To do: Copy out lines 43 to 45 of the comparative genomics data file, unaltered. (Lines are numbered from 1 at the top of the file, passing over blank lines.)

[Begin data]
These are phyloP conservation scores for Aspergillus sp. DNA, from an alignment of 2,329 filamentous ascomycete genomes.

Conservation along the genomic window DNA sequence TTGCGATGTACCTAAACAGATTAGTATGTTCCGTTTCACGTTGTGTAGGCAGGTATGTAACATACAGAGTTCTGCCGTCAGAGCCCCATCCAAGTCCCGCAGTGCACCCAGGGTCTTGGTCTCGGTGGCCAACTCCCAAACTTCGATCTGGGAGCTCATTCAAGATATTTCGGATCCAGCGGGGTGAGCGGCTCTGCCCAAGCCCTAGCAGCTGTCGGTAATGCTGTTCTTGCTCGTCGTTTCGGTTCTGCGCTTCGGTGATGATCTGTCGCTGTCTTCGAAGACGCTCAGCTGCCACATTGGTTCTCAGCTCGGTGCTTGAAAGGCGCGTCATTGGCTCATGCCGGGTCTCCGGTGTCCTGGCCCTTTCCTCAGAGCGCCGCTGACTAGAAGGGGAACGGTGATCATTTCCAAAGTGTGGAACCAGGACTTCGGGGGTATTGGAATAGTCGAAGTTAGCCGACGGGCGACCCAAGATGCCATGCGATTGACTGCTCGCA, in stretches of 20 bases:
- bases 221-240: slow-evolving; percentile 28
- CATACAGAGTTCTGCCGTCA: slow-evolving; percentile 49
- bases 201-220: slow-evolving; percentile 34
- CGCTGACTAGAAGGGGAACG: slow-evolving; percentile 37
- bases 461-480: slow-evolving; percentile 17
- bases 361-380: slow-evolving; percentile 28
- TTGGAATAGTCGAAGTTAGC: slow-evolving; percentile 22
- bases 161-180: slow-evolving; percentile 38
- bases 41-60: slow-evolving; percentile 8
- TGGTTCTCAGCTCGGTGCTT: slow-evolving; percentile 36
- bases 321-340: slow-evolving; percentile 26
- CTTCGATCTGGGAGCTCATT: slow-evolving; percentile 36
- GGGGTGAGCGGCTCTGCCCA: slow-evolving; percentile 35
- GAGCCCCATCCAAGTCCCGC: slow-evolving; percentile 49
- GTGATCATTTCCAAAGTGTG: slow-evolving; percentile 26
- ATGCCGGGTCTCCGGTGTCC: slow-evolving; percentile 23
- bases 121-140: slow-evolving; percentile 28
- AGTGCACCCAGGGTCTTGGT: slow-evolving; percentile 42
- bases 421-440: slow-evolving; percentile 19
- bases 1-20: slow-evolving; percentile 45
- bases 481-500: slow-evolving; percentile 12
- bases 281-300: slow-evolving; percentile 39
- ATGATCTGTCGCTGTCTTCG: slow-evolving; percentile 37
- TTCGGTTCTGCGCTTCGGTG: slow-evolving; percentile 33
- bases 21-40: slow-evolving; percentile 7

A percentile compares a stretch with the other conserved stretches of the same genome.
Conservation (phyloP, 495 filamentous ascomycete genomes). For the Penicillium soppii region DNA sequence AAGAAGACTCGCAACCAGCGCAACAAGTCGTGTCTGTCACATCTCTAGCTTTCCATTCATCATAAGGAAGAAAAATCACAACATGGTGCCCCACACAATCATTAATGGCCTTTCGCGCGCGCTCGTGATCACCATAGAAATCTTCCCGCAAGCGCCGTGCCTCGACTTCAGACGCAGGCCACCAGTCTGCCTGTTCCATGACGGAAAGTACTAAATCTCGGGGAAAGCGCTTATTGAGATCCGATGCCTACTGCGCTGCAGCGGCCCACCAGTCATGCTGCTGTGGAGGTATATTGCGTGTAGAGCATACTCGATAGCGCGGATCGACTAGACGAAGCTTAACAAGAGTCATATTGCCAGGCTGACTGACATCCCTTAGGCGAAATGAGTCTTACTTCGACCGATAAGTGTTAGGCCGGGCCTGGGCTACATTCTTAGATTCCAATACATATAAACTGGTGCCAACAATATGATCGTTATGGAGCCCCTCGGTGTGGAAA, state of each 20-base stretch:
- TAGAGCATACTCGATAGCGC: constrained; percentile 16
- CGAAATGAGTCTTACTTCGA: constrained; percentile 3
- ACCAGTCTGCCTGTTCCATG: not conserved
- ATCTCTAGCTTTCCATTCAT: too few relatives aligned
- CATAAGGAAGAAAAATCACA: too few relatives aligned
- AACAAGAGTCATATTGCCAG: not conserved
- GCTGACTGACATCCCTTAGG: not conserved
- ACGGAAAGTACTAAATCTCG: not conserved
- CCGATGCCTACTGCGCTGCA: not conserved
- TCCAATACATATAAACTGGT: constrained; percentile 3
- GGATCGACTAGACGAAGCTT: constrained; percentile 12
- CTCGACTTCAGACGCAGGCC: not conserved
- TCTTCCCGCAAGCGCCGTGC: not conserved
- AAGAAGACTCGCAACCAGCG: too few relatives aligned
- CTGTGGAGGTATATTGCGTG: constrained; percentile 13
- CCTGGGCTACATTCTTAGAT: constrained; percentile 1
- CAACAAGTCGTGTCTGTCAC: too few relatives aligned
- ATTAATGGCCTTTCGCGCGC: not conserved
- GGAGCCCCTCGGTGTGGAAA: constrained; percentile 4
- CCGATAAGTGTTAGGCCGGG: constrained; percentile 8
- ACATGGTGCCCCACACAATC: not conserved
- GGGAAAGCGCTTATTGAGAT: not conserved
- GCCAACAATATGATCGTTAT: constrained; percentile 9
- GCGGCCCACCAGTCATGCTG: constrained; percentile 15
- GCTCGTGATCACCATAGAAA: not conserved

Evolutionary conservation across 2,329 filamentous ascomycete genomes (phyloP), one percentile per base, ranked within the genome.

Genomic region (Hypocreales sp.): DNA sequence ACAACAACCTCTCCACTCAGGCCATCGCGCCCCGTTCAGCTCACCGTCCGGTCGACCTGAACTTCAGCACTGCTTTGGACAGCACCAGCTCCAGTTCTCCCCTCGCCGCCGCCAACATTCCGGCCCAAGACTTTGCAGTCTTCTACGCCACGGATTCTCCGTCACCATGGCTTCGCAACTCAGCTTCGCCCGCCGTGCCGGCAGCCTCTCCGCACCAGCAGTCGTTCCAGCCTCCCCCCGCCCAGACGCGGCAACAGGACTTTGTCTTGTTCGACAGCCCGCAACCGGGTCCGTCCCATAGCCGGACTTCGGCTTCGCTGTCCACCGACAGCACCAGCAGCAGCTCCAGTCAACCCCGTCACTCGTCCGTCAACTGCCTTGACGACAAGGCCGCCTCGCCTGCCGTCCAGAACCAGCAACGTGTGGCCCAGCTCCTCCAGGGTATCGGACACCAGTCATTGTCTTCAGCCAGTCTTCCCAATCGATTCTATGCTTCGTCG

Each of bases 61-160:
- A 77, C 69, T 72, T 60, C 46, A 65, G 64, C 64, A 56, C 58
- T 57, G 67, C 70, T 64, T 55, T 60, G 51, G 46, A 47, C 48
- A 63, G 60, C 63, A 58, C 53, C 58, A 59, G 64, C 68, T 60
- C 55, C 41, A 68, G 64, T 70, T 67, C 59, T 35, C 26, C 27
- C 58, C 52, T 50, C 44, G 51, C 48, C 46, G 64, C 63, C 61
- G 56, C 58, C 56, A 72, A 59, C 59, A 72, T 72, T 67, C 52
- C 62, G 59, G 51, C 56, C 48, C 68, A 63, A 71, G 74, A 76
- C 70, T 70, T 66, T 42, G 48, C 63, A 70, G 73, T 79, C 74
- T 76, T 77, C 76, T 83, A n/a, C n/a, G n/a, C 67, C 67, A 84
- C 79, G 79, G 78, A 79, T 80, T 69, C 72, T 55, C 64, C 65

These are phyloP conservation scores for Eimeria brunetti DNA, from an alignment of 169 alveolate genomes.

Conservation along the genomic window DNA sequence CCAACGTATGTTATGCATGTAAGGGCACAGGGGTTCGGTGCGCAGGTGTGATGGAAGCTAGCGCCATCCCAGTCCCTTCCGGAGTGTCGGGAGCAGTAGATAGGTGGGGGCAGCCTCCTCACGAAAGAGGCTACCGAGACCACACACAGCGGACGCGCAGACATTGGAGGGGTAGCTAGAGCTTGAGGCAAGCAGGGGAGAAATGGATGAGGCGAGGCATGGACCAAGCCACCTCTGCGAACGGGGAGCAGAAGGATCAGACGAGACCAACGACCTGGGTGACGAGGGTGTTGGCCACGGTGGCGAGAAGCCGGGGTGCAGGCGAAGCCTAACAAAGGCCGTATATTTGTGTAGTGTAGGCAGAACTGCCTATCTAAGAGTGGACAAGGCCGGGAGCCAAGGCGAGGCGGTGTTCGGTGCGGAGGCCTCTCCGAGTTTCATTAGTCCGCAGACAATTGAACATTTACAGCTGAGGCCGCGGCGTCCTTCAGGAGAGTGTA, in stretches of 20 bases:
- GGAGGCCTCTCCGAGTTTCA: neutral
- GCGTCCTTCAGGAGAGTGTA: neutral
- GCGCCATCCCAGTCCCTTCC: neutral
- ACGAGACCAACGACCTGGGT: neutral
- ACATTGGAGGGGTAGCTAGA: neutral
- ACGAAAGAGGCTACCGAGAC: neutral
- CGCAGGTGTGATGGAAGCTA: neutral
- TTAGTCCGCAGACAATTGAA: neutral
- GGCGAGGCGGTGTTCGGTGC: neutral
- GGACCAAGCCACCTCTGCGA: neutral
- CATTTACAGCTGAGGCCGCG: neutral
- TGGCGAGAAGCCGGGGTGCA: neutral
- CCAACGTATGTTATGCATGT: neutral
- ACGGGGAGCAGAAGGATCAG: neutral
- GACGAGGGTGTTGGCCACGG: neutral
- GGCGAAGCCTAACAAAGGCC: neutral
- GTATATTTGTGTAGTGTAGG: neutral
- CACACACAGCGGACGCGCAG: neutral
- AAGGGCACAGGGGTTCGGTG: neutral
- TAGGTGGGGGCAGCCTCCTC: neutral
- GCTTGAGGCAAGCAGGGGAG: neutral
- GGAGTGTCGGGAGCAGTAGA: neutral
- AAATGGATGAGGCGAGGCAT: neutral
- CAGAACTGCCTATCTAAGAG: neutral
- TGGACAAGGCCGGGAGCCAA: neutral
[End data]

- AAGAAGACTCGCAACCAGCG: too few relatives aligned
- CTGTGGAGGTATATTGCGTG: constrained; percentile 13
- CCTGGGCTACATTCTTAGAT: constrained; percentile 1